Martin v. Blackmon

Annotate this Case

640 S.W.2d 435 (1982)

277 Ark. 190

Clyde MARTIN, et al., Appellants, v. Kenneth BLACKMON et al., Appellees.

No. 82-72.

Supreme Court of Arkansas.

October 18, 1982.

Wright, Lindsey & Jennings, Little Rock, for appellants.

Wright & Chaney, Arkadelphia, for appellees.

HOLT, Justice.

The principal issue in this case is whether the trial court erred in setting aside its declaration of a mistrial and reinstating the jury verdicts.

On November 24, 1981, a jury rendered verdicts of $222,698.81 in favor of appellee Delma Gold and $18,755.76 in favor of appellees Kenneth and David Blackmon against the appellants Clyde Martin and Arkansas Power and Light Company. The appellants' attorney requested that the trial court poll the jury. The court then asked each of the eleven jurors, who had signed the verdicts, whether they were his or her own verdicts and "not the result of compromise." *436 Ten jurors spontaneously affirmed the verdicts as their own. One juror stated, "That was compromise." Upon further questioning, another juror stated that the verdicts were a "compromise." Thereupon, one juror asked the court to explain what he meant by "compromise," and the court gave the following explanation:

Well, what I'm saying is that after you all have had every opportunity to discuss it that you are not to of course give up your own individual ideas after you have had an opportunity to discuss it between yourselves and to debate it then if this is a pure compromise such as if you all wrote down a figure and divided it by eleven it's compromise.

After this explanation another juror stated that the verdicts were a compromise. The trial court declared a mistrial and excused the jury. As the jury dispersed, appellants' counsel also left while counsel for the appellees were attempting to object and explain that the verdict, although a compromise, was valid or permissible inasmuch as there was no showing that the jury agreed to be bound in advance.

Within the next week, without notice to appellants' counsel and without approval of the court, the attorneys for the appellees obtained affidavits, transcribed by the official court reporter, from each of the eleven jurors stating that the jury had, without previous agreement to be bound by the results, taken the average of the percentage of liability each would assign to the appellants and used that as a basis for discussion. The average was 76% fault attributable to the appellants. The jury then concluded that this average was too high and reduced the amount of fault attributed to the appellants to 60%. The verdicts represent 60% of the amount requested by the appellees.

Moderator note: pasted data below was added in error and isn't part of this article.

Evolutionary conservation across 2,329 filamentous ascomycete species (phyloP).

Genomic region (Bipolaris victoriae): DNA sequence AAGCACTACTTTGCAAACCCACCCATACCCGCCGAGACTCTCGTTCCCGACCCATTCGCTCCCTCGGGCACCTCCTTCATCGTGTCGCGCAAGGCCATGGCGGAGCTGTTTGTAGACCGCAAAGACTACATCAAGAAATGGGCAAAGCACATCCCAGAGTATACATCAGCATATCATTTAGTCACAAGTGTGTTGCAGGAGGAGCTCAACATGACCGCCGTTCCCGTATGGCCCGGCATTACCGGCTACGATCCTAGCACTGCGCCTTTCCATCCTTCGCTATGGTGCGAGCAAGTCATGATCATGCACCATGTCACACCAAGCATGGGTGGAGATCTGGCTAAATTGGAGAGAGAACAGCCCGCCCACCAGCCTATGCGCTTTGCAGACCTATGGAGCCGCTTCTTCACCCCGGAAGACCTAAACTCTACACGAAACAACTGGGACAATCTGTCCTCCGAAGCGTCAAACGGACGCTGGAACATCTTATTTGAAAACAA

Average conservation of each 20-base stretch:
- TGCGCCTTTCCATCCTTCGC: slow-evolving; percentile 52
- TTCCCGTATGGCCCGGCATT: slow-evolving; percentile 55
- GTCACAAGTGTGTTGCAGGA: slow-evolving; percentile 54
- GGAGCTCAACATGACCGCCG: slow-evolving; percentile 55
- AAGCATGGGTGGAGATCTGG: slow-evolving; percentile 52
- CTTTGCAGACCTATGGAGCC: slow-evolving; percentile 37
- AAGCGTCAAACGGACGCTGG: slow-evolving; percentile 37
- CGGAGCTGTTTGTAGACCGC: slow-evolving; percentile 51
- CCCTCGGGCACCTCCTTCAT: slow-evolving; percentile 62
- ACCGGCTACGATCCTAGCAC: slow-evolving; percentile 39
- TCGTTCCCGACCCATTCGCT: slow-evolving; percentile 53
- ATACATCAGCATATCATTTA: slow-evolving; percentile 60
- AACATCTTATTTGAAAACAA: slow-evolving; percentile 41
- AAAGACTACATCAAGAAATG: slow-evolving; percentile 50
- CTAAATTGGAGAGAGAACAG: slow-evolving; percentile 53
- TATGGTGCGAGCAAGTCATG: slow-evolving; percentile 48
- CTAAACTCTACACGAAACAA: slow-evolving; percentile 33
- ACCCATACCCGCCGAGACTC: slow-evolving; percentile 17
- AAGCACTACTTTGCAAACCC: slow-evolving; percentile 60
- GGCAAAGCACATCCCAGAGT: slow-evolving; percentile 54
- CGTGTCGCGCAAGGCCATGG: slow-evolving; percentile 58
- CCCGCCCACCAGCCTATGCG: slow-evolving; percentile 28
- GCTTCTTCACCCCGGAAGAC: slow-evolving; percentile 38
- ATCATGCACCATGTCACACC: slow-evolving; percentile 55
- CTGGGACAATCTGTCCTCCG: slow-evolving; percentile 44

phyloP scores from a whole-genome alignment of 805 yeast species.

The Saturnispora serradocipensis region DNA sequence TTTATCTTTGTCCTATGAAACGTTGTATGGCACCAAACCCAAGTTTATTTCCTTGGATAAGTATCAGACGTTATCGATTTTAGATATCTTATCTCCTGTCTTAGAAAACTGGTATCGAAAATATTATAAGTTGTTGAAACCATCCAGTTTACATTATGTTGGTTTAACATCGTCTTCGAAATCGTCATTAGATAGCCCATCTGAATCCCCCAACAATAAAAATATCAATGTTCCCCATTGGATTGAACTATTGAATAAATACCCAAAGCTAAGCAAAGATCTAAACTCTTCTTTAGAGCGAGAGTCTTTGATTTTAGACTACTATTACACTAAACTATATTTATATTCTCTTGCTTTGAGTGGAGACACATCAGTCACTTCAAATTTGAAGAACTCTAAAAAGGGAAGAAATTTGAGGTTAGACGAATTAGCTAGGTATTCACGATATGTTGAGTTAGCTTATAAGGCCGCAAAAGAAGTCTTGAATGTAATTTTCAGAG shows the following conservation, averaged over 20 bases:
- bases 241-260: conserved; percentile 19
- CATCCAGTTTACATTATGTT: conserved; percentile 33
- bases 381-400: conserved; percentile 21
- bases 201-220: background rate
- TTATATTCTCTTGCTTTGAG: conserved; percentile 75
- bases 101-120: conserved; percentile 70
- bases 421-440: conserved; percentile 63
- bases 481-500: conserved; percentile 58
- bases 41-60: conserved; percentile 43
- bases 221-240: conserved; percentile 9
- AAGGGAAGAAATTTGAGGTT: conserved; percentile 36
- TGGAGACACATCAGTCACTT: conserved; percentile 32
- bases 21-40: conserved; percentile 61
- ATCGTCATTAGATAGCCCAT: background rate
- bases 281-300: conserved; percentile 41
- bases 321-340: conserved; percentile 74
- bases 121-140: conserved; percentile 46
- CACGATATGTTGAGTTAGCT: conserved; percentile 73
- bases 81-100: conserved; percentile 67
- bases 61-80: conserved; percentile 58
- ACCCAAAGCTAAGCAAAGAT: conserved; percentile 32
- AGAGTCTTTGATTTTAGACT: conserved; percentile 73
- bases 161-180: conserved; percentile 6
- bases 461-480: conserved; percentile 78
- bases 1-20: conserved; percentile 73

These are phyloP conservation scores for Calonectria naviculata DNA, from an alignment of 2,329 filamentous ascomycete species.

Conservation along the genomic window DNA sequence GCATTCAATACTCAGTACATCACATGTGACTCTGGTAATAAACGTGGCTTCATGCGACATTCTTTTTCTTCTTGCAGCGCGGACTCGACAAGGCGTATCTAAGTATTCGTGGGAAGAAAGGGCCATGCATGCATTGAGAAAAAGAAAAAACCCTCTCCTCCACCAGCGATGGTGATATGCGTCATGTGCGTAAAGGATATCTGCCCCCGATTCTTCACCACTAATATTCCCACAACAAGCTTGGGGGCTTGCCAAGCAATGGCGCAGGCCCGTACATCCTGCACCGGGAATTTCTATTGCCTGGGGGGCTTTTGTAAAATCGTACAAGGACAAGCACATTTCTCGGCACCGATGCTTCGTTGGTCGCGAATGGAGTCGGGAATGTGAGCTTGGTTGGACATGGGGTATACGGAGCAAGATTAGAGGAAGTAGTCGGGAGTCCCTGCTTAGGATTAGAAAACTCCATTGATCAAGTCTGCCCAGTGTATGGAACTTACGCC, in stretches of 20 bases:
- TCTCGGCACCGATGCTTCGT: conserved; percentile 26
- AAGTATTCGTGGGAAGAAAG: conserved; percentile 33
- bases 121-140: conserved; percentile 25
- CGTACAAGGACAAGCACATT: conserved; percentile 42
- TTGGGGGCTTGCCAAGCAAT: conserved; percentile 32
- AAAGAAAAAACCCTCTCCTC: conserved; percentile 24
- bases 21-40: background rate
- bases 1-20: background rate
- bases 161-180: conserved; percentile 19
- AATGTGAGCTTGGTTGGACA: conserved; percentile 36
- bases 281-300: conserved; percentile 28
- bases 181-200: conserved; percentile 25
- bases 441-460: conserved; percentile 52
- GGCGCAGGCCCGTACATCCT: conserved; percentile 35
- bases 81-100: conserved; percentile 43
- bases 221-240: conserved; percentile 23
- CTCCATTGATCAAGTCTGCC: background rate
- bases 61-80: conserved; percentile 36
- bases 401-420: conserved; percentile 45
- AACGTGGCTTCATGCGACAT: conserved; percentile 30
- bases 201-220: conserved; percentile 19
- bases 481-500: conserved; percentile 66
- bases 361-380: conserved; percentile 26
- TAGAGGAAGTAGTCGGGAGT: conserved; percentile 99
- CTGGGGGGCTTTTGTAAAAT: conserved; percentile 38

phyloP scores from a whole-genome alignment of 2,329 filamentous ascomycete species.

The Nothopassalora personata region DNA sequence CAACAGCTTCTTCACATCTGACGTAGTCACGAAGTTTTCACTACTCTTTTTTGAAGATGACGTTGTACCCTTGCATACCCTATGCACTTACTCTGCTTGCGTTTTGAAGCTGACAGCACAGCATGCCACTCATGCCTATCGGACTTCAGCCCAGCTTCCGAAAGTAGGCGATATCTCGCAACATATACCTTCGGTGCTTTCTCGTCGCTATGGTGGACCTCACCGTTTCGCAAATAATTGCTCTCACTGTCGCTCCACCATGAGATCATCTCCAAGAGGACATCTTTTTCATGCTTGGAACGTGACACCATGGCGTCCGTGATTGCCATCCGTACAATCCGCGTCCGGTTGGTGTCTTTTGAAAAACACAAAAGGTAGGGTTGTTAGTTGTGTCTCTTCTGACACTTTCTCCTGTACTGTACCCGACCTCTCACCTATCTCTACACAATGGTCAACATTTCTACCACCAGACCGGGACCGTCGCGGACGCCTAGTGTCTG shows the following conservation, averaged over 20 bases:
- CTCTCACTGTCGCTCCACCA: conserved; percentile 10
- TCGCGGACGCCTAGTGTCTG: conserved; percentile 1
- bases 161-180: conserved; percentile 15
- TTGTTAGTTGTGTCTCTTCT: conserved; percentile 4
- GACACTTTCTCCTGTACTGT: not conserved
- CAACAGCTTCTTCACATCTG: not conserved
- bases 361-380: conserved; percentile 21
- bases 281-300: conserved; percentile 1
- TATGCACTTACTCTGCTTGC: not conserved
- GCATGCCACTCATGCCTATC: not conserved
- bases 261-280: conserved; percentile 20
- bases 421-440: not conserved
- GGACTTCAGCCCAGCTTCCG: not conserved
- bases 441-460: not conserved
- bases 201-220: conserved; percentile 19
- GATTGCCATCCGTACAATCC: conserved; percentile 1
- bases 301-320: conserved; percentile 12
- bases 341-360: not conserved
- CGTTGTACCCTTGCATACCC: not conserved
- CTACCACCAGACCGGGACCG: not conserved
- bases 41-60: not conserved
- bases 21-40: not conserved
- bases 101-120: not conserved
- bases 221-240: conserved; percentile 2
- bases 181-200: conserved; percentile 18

After obtaining the affidavits, the appellees moved the trial court to set aside the mistrial order and reinstate the jury verdicts. At a hearing on the motion, over the objection of appellants' counsel, the affidavits were read to the court and entered into evidence. The trial court candidly acknowledged that he had erred in declaring the mistrial since the verdict was not "a lot verdict" and reinstated the verdicts. A few days later the appellants moved to have the mistrial order reinstated. The court's written order denying appellants' motion to reinstate the mistrial states, in pertinent part:

... [A]fter considering a transcript of the proceedings conducted by this Court of November 24, 1981 at the conclusion of the trial of the cause herein, the responses of the Jurors to the Courts questioning, and arguments of counsel, .... The court specifically finds that the polling of the jury tended to confuse the jury, and that the Court while attempting to identify if a verdict had been reached by lot, inquired if the jurors had `compromised' in reaching their verdict .... After considering the Arkansas cases on the subject, and reviewing the transcription of the jurors' statements taken by the official court reporter the time the verdict was rendered to the Court, the Court is of the opinion that there is no evidence that the verdict was reached by lot or in such a manner as would render the verdict impermissible. (Italics supplied.)